China is fast-becoming the second-largest market in terms of downloads for many developers including companies like Rovio, but it lags behind in terms of monetization. The country came in just behind the U.S. in page views on Google’s AdMob advertising network in July, according to statistics the network shared at an iOS developer conference in China this past weekend.
The promise is there, but how do mobile developers take advantage of it?
Over the past two weeks in Beijing and Shanghai, I’ve had the chance to talk with several mobile developers like High Noon-maker Happylatte, PapayaMobile, PopCap Games and other companies being incubated in former Google China head Kai-Fu Lee’s incubator Innovation Works.
It’s an incredibly complex and different market from the U.S., but here are a few insights into developing and marketing iOS and Android apps there:
1) Android may be the long-term bet, but iOS is showing surprising resilience in spite of lower incomes here:
iOS has leapt up the ranks of mobile search referrals to Baidu in recent months and sends more queries to the Chinese search engine than Android does, according to a source at the search company familiar with the data. Google’s AdMob also said that close to three-fourths of the pageviews on its network in China are from iOS as compared to Android during the same presentation that the picture at the top is from. Nokia is still the biggest platform in China though.
There aren’t good public estimates available on the actual number of consumers carrying Android and iOS devices considering that there are many “Shanzhai” or knock-off phones that are based on Android but are incompatible with the platform. Plus, many people bring phones into the country through relatives and friends abroad. The country’s largest carrier China Mobile — which doesn’t even sell the iPhone — said it had 7.44 million iPhones on its network in its last quarterly earnings call.
Dianxin, one of the makers of a local variant of Android known as Tapas, estimates there are 12 to 15 million Android devices currently circulating in the country. Many other local mobile-focused companies like PapayaMobile say they’re building products assuming there are at least 10 million iOS and 10 million Android phones circulating in the country.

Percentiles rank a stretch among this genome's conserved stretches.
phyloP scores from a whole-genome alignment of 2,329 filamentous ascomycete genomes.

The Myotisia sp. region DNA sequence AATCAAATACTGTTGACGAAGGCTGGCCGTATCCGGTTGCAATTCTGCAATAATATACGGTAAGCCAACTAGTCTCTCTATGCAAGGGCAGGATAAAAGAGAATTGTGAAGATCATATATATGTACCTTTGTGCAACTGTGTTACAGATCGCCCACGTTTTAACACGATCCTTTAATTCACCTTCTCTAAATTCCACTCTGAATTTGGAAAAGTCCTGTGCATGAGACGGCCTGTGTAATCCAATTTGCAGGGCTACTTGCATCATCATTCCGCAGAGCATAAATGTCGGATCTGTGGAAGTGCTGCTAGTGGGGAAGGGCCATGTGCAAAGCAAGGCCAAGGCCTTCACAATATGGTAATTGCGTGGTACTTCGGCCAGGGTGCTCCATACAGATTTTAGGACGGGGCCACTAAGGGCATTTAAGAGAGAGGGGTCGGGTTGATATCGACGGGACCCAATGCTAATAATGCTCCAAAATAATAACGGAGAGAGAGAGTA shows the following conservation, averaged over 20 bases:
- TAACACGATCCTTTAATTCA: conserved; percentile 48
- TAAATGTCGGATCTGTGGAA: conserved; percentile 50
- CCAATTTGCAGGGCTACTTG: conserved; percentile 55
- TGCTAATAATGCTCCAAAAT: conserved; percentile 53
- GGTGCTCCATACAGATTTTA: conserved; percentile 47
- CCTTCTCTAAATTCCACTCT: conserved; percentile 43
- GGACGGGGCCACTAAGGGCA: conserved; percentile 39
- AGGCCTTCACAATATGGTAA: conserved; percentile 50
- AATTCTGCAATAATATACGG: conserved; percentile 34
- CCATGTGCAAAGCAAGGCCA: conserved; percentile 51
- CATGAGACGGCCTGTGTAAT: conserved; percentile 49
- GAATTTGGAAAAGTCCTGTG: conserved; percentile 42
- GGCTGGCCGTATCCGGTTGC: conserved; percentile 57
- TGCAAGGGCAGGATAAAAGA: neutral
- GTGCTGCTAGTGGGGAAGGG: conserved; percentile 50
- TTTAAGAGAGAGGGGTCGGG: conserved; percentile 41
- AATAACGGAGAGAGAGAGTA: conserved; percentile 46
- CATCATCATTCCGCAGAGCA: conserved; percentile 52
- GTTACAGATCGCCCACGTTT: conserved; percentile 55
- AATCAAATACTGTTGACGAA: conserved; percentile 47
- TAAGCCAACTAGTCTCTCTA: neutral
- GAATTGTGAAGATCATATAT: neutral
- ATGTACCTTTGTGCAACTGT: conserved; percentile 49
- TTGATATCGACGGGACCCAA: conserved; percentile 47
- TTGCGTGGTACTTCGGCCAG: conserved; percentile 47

An unlocked iPhone 4 costs 4,999 renminbi here, or roughly $780, well above its American price and even farther above the discounted price with a two-year plan that most U.S. consumers choose. That is about twice what the average new Android phone from Samsung, Motorola or HTC retails for at 2300 to 2600 renminbi or $360 to $410, according to China-focused research firm ZDC. Most people buy their phones unlocked — and often at full retail price — then pick a carrier afterward.
Apple is an incredibly revered brand in China. Based on observation, it’s hard to say there is a more potent and accessible status symbol for Chinese consumers with newfound discretionary income than the iPhone. There is a reason there are fake Apple stores here. There is a reason why Apple’s newly appointed chief executive Tim Cook said in the company’s last earnings call that China brought in $3.8 billion in revenue in the most recent quarter and $8.8 billion in revenue in the fiscal year to date.
Apple has also gotten away with a lot more than many other Western consumer technology companies which have come here only to fall flat on their faces. Unlike Google, Apple maintains a favorable relationship with the Chinese government. It likely censors sensitive content from the local version of the app store to comply with the Chinese government’s restrictions. Google doesn’t support paid apps in Android Market in China and unless it censors its store (which would require substantial changes to the store’s current review process), it would be hard for it to gain mass adoption here. In that case, alternative Android app stores may thrive.
2) There are many local variants of Android, but none of them are really that big — yet.
Unlike many other Western markets, there are several custom versions of Android here that are tailored to the needs of Chinese consumers (or in less promising cases, the needs of Chinese carriers and OEMs). Because the Android market here is still so new, most Android users still have the standard version of Google’s OS.
“None of them are really big right now,” said Si Shen, the chief executive of Android mobile-social gaming network PapayaMobile.
Don’t worry about them for now. But if you are interested, the handful that come up most often in conversation are: